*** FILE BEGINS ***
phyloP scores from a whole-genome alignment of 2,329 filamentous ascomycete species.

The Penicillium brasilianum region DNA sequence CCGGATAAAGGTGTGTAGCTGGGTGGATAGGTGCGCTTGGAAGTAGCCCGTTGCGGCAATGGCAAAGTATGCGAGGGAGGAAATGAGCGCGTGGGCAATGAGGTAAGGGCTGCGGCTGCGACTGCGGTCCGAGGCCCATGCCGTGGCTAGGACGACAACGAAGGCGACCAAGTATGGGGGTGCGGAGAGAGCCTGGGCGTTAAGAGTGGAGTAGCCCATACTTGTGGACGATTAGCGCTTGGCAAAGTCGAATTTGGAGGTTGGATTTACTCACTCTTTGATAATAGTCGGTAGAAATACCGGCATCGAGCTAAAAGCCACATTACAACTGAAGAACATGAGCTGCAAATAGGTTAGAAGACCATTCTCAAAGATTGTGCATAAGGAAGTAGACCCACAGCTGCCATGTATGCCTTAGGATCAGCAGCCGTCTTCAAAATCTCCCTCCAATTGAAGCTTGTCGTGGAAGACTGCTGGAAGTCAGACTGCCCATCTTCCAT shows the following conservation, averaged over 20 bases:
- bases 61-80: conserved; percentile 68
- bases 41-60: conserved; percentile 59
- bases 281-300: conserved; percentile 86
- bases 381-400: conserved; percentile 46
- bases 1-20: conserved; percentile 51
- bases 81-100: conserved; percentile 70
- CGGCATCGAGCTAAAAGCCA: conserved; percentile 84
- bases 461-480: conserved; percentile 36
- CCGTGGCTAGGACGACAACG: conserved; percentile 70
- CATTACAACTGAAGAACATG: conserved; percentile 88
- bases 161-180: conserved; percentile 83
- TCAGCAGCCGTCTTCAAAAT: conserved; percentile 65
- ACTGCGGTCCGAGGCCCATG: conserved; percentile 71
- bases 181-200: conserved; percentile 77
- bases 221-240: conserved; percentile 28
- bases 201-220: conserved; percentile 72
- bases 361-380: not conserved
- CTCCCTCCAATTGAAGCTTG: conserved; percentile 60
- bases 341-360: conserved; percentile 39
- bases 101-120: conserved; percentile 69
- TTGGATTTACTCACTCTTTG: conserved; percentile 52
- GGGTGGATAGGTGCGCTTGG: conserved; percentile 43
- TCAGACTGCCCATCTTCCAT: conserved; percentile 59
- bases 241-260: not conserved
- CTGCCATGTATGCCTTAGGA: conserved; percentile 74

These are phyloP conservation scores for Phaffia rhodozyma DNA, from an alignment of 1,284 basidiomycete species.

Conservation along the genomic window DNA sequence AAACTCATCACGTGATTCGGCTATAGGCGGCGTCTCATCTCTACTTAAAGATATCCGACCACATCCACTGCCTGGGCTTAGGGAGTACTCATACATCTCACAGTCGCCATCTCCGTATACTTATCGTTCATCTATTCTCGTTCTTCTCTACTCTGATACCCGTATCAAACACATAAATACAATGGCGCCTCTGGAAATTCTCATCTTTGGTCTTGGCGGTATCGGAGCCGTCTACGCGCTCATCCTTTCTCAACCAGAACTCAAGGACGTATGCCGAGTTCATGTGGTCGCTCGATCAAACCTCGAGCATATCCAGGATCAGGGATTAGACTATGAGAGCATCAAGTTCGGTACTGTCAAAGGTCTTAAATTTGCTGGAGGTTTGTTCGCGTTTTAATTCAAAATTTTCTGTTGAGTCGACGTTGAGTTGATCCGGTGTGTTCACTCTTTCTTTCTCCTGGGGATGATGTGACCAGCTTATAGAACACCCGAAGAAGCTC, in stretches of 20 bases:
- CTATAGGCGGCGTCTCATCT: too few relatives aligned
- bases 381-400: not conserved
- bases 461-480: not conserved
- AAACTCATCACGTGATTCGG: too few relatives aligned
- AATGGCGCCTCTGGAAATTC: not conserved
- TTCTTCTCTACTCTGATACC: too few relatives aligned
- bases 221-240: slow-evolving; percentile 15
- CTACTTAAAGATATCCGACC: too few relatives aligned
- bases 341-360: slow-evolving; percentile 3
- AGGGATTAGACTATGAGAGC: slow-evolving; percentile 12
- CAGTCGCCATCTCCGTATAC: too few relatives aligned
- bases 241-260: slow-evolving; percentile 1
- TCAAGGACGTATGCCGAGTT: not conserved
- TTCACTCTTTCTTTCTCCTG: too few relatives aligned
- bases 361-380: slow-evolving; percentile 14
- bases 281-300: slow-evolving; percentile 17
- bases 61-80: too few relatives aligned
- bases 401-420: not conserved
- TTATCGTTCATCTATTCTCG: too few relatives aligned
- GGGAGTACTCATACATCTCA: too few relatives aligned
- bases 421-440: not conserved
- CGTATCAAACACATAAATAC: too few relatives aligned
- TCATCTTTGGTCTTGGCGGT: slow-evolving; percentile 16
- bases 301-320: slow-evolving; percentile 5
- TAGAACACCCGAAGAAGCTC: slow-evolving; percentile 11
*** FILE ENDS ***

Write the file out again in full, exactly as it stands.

phyloP scores from a whole-genome alignment of 2,329 filamentous ascomycete species.

The Penicillium brasilianum region DNA sequence CCGGATAAAGGTGTGTAGCTGGGTGGATAGGTGCGCTTGGAAGTAGCCCGTTGCGGCAATGGCAAAGTATGCGAGGGAGGAAATGAGCGCGTGGGCAATGAGGTAAGGGCTGCGGCTGCGACTGCGGTCCGAGGCCCATGCCGTGGCTAGGACGACAACGAAGGCGACCAAGTATGGGGGTGCGGAGAGAGCCTGGGCGTTAAGAGTGGAGTAGCCCATACTTGTGGACGATTAGCGCTTGGCAAAGTCGAATTTGGAGGTTGGATTTACTCACTCTTTGATAATAGTCGGTAGAAATACCGGCATCGAGCTAAAAGCCACATTACAACTGAAGAACATGAGCTGCAAATAGGTTAGAAGACCATTCTCAAAGATTGTGCATAAGGAAGTAGACCCACAGCTGCCATGTATGCCTTAGGATCAGCAGCCGTCTTCAAAATCTCCCTCCAATTGAAGCTTGTCGTGGAAGACTGCTGGAAGTCAGACTGCCCATCTTCCAT shows the following conservation, averaged over 20 bases:
- bases 61-80: conserved; percentile 68
- bases 41-60: conserved; percentile 59
- bases 281-300: conserved; percentile 86
- bases 381-400: conserved; percentile 46
- bases 1-20: conserved; percentile 51
- bases 81-100: conserved; percentile 70
- CGGCATCGAGCTAAAAGCCA: conserved; percentile 84
- bases 461-480: conserved; percentile 36
- CCGTGGCTAGGACGACAACG: conserved; percentile 70
- CATTACAACTGAAGAACATG: conserved; percentile 88
- bases 161-180: conserved; percentile 83
- TCAGCAGCCGTCTTCAAAAT: conserved; percentile 65
- ACTGCGGTCCGAGGCCCATG: conserved; percentile 71
- bases 181-200: conserved; percentile 77
- bases 221-240: conserved; percentile 28
- bases 201-220: conserved; percentile 72
- bases 361-380: not conserved
- CTCCCTCCAATTGAAGCTTG: conserved; percentile 60
- bases 341-360: conserved; percentile 39
- bases 101-120: conserved; percentile 69
- TTGGATTTACTCACTCTTTG: conserved; percentile 52
- GGGTGGATAGGTGCGCTTGG: conserved; percentile 43
- TCAGACTGCCCATCTTCCAT: conserved; percentile 59
- bases 241-260: not conserved
- CTGCCATGTATGCCTTAGGA: conserved; percentile 74

These are phyloP conservation scores for Phaffia rhodozyma DNA, from an alignment of 1,284 basidiomycete species.

Conservation along the genomic window DNA sequence AAACTCATCACGTGATTCGGCTATAGGCGGCGTCTCATCTCTACTTAAAGATATCCGACCACATCCACTGCCTGGGCTTAGGGAGTACTCATACATCTCACAGTCGCCATCTCCGTATACTTATCGTTCATCTATTCTCGTTCTTCTCTACTCTGATACCCGTATCAAACACATAAATACAATGGCGCCTCTGGAAATTCTCATCTTTGGTCTTGGCGGTATCGGAGCCGTCTACGCGCTCATCCTTTCTCAACCAGAACTCAAGGACGTATGCCGAGTTCATGTGGTCGCTCGATCAAACCTCGAGCATATCCAGGATCAGGGATTAGACTATGAGAGCATCAAGTTCGGTACTGTCAAAGGTCTTAAATTTGCTGGAGGTTTGTTCGCGTTTTAATTCAAAATTTTCTGTTGAGTCGACGTTGAGTTGATCCGGTGTGTTCACTCTTTCTTTCTCCTGGGGATGATGTGACCAGCTTATAGAACACCCGAAGAAGCTC, in stretches of 20 bases:
- CTATAGGCGGCGTCTCATCT: too few relatives aligned
- bases 381-400: not conserved
- bases 461-480: not conserved
- AAACTCATCACGTGATTCGG: too few relatives aligned
- AATGGCGCCTCTGGAAATTC: not conserved
- TTCTTCTCTACTCTGATACC: too few relatives aligned
- bases 221-240: slow-evolving; percentile 15
- CTACTTAAAGATATCCGACC: too few relatives aligned
- bases 341-360: slow-evolving; percentile 3
- AGGGATTAGACTATGAGAGC: slow-evolving; percentile 12
- CAGTCGCCATCTCCGTATAC: too few relatives aligned
- bases 241-260: slow-evolving; percentile 1
- TCAAGGACGTATGCCGAGTT: not conserved
- TTCACTCTTTCTTTCTCCTG: too few relatives aligned
- bases 361-380: slow-evolving; percentile 14
- bases 281-300: slow-evolving; percentile 17
- bases 61-80: too few relatives aligned
- bases 401-420: not conserved
- TTATCGTTCATCTATTCTCG: too few relatives aligned
- GGGAGTACTCATACATCTCA: too few relatives aligned
- bases 421-440: not conserved
- CGTATCAAACACATAAATAC: too few relatives aligned
- TCATCTTTGGTCTTGGCGGT: slow-evolving; percentile 16
- bases 301-320: slow-evolving; percentile 5
- TAGAACACCCGAAGAAGCTC: slow-evolving; percentile 11